From Stripper to Chart Topper
“This some real-life fairytale Binderella shit”
Cardi B just dropped her first album EVER on April 6, 2018 titled, Invasion of Privacy. After taking her official rapper turn with a pair of mixtapes, she broke out with the world-conquering “Bodak Yellow”. This track informs her haters that she is definitely not the same broke girl that she once was: “These expensive, these is red bottoms, these is bloody shoes. Hit the store, I can get’em both, I don’t wanna choose,” and we all know how expensive them Louboutins are so if she can get two pairs at once then damnnnn!
Invasion of Privacy is a forceful response to those cynics. The album is showy and upfront just like Cardi B herself. The album was everything I was expecting and more. The album starts off with an explosive track titled “Get Up 10” which is forged in the same fire that shaped Meek Mills “Dreams and Nightmares” intro. Cardi raps with so much fire and power, a born star who’s grown so accustomed to being told to shut off her light for the sake of others, which I mean come-on the girl is adorable, why would anyone want that? Cardi is a great communicator, and as we all know she is very blunt and loves to speak her mind, but her voice is an instrument of its own. Her tone and rhythm construct each syllable into a snap. She wields her voice like a weapon, and she can make even the dullest seem glamorous with a particularly choice phrasing. This particular economy is the core of her appeal, and every verse is permeated with its impact. Some punchlines are laugh-out-loud funny while others are immensely bright. “Write a verse while I twerk, I wear off-white at church. Prolly make the preacher sweat. Read the bible, Jesus wept,” she spits on the track “She Bad.” Cardi is rapidly improving as a technician, closing the gaps in her writing and tightening up her flows. Even more magnificent than her sharpened rap skills, though, is her rapidly expanding range.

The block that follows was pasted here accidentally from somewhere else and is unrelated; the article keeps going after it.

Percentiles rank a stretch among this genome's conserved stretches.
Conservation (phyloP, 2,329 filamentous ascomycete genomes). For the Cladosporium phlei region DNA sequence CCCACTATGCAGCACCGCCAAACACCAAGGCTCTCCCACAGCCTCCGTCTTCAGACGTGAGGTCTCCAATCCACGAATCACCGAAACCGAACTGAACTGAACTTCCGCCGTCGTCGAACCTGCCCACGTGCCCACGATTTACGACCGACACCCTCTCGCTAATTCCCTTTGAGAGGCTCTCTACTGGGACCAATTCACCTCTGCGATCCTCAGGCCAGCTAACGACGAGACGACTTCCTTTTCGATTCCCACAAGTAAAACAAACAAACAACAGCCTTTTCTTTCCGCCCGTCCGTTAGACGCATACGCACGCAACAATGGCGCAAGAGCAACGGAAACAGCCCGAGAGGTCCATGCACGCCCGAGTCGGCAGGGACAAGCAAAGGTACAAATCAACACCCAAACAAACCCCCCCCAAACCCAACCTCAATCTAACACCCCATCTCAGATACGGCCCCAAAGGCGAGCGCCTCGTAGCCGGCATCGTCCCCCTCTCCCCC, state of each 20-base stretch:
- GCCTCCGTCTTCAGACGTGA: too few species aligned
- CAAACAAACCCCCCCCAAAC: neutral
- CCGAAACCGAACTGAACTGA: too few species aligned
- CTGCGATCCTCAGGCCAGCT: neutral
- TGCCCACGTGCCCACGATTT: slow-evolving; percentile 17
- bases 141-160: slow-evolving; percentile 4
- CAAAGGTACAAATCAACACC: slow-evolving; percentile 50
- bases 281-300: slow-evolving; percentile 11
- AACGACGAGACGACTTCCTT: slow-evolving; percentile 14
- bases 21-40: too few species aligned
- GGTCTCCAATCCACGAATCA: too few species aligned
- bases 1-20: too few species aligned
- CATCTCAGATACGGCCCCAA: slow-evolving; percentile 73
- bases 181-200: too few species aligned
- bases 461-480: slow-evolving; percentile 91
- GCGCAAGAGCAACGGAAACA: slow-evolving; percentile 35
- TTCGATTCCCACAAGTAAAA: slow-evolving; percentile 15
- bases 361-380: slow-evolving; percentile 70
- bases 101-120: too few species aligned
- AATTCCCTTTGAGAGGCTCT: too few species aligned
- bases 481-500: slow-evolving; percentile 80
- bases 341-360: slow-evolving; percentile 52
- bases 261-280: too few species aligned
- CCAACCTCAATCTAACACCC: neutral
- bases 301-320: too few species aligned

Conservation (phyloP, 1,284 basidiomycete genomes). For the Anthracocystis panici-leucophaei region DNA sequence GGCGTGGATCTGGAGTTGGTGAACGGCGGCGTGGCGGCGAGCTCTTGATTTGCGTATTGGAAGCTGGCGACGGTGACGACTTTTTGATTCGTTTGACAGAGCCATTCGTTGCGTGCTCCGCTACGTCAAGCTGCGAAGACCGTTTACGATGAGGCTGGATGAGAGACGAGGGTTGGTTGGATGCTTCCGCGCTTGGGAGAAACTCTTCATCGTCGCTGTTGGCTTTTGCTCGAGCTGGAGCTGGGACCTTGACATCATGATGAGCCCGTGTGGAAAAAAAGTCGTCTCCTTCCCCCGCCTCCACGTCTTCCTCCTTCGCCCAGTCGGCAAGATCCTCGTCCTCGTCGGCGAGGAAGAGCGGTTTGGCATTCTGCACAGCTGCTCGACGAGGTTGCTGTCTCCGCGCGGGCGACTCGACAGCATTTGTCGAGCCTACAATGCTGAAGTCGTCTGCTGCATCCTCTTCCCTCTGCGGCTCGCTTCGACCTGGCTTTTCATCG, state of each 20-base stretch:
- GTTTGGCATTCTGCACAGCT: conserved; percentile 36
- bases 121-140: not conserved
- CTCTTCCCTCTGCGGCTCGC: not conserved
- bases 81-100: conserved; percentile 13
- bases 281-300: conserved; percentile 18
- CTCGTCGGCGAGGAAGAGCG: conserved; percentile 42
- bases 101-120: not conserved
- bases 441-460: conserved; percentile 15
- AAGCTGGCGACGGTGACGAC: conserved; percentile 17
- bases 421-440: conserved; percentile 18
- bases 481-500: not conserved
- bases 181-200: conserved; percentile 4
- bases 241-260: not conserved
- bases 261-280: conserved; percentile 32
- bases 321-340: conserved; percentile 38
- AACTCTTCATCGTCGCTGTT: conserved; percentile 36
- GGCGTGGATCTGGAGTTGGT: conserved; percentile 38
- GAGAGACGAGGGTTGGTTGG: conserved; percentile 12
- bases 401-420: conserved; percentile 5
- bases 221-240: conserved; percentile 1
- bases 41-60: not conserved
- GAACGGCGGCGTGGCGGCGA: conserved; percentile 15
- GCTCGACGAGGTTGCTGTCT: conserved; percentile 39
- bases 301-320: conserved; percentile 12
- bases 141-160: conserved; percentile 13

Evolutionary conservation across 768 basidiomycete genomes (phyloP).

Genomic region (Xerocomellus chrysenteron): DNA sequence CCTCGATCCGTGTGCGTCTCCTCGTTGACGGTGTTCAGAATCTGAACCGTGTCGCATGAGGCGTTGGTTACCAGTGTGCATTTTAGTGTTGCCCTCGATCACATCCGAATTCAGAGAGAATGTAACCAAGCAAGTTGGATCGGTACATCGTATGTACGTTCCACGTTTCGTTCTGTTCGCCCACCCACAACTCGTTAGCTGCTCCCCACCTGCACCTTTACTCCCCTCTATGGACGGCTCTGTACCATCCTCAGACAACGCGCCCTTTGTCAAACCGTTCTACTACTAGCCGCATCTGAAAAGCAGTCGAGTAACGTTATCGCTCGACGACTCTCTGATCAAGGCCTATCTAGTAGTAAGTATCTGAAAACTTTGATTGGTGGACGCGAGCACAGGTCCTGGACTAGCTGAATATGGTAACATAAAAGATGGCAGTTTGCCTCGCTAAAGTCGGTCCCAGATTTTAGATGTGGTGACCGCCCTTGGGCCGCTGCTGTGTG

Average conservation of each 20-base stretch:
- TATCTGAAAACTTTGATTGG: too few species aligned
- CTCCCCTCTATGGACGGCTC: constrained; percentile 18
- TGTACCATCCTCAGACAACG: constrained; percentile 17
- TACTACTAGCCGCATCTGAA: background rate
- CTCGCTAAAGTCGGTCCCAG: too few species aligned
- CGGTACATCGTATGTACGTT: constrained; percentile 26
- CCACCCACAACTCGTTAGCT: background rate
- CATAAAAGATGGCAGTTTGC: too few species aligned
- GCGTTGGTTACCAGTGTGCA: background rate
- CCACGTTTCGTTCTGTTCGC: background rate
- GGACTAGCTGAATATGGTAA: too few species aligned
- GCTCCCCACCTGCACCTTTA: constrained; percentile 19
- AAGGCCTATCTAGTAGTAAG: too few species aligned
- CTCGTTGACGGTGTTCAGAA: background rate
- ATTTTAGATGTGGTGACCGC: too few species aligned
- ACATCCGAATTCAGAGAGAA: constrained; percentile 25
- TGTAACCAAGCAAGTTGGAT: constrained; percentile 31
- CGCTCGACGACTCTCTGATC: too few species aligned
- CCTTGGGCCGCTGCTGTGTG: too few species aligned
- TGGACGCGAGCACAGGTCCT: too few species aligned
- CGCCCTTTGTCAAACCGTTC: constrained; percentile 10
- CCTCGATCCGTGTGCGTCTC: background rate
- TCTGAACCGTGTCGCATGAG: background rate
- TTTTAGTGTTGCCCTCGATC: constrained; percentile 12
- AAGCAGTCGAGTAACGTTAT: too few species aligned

Cardi surfaces as a first-rate song maker on Invasion of Privacy, crafting mousy indictments and cautionary tales as easily as club bangers and flex anthems. She naturally covers quite a bit of ground, dressing down no-good boyfriends, considering her come-up from pissy elevators to walking red carpets in tailored gowns, or assembling twerkers everywhere to spontaneously pussy pop for guap. “Best Life” which features Chance the Rapper, rehashes early career controversies and remixes an iconic Tupac poem into an orgin story. The track “Be Careful” fires warning shots for a cheating boyfriend and happens to be one of my favorite tracks on the album. In “I Like It” Cardi collabs with two of Latins top leading artists, Bad Bunny and J Balvin for what I think will be the song of the summer as she flips boogaloo into Latin trap. On this track, Cardi revamps Pete Rodriguez’s classic into a cross-cultural block party, bilingual and welcoming. Cardis raps have always released confidence and charm, but with Invasion of Privacy she seizes her seat on the rap throne through demanding, unrelenting taunts. The girl is fully self-aware and seemingly unstoppable.
The production on the album is magnificent and varying. A record that produced the gold track “Bartier Cardi,” the R&B track “Ring,” and “Thru Your Phone,” both in which she spits some sick bars in. Invasion of Privacy never draws back away from potential risk, delivering hugely satisfying payoffs.
Cardi tweeted “I started winning when the whole world was doubting on me! Think imma lose with my little baby counting on me?” after she revealed her pregnancy on last week’s Saturday Night Live. Invasion of Privacy symbolizes that determination and that relentlessness; direct, honest and raw, with just enough polish. She took an unusual path to get here, and yet everything seems to be going according to plan. Cardi never had any interest in turning her haters into fans; because as she said the haters still listened to her music and it only benefited her. So she’d rather just show them all up, and her debut is her greatest and grandest kiss-off yet.